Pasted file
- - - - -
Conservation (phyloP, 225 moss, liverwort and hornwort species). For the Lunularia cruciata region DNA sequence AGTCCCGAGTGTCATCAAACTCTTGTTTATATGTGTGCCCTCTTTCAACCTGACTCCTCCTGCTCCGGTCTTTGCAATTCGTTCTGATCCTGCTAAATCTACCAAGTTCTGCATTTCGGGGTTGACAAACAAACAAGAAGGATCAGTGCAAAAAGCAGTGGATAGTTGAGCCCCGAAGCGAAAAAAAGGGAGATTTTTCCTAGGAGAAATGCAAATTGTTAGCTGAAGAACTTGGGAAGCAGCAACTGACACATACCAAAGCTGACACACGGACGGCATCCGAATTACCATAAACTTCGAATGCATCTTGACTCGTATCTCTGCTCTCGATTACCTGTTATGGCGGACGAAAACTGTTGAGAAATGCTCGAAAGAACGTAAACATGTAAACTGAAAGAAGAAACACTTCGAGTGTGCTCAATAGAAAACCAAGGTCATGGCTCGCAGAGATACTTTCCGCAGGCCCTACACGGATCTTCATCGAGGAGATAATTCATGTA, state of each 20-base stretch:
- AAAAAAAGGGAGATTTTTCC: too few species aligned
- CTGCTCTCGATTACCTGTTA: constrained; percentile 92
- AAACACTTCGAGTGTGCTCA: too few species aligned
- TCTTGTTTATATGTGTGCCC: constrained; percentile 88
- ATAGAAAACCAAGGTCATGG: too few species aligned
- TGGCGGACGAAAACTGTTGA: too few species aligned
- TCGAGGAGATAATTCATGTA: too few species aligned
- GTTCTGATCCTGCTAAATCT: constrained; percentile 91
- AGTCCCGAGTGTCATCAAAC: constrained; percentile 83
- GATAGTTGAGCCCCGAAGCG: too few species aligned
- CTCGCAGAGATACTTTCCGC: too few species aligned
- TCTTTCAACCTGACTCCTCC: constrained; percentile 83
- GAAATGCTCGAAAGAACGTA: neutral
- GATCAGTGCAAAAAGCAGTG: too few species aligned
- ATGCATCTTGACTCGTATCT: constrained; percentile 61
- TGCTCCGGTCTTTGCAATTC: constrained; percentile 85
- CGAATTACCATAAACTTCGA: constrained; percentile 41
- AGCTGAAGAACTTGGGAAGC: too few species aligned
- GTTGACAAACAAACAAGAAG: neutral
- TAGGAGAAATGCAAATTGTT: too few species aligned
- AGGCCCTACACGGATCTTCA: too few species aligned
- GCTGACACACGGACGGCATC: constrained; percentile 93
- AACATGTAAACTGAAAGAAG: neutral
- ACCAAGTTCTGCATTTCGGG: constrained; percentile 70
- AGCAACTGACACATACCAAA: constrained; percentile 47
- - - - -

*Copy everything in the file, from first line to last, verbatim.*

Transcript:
Conservation (phyloP, 225 moss, liverwort and hornwort species). For the Lunularia cruciata region DNA sequence AGTCCCGAGTGTCATCAAACTCTTGTTTATATGTGTGCCCTCTTTCAACCTGACTCCTCCTGCTCCGGTCTTTGCAATTCGTTCTGATCCTGCTAAATCTACCAAGTTCTGCATTTCGGGGTTGACAAACAAACAAGAAGGATCAGTGCAAAAAGCAGTGGATAGTTGAGCCCCGAAGCGAAAAAAAGGGAGATTTTTCCTAGGAGAAATGCAAATTGTTAGCTGAAGAACTTGGGAAGCAGCAACTGACACATACCAAAGCTGACACACGGACGGCATCCGAATTACCATAAACTTCGAATGCATCTTGACTCGTATCTCTGCTCTCGATTACCTGTTATGGCGGACGAAAACTGTTGAGAAATGCTCGAAAGAACGTAAACATGTAAACTGAAAGAAGAAACACTTCGAGTGTGCTCAATAGAAAACCAAGGTCATGGCTCGCAGAGATACTTTCCGCAGGCCCTACACGGATCTTCATCGAGGAGATAATTCATGTA, state of each 20-base stretch:
- AAAAAAAGGGAGATTTTTCC: too few species aligned
- CTGCTCTCGATTACCTGTTA: constrained; percentile 92
- AAACACTTCGAGTGTGCTCA: too few species aligned
- TCTTGTTTATATGTGTGCCC: constrained; percentile 88
- ATAGAAAACCAAGGTCATGG: too few species aligned
- TGGCGGACGAAAACTGTTGA: too few species aligned
- TCGAGGAGATAATTCATGTA: too few species aligned
- GTTCTGATCCTGCTAAATCT: constrained; percentile 91
- AGTCCCGAGTGTCATCAAAC: constrained; percentile 83
- GATAGTTGAGCCCCGAAGCG: too few species aligned
- CTCGCAGAGATACTTTCCGC: too few species aligned
- TCTTTCAACCTGACTCCTCC: constrained; percentile 83
- GAAATGCTCGAAAGAACGTA: neutral
- GATCAGTGCAAAAAGCAGTG: too few species aligned
- ATGCATCTTGACTCGTATCT: constrained; percentile 61
- TGCTCCGGTCTTTGCAATTC: constrained; percentile 85
- CGAATTACCATAAACTTCGA: constrained; percentile 41
- AGCTGAAGAACTTGGGAAGC: too few species aligned
- GTTGACAAACAAACAAGAAG: neutral
- TAGGAGAAATGCAAATTGTT: too few species aligned
- AGGCCCTACACGGATCTTCA: too few species aligned
- GCTGACACACGGACGGCATC: constrained; percentile 93
- AACATGTAAACTGAAAGAAG: neutral
- ACCAAGTTCTGCATTTCGGG: constrained; percentile 70
- AGCAACTGACACATACCAAA: constrained; percentile 47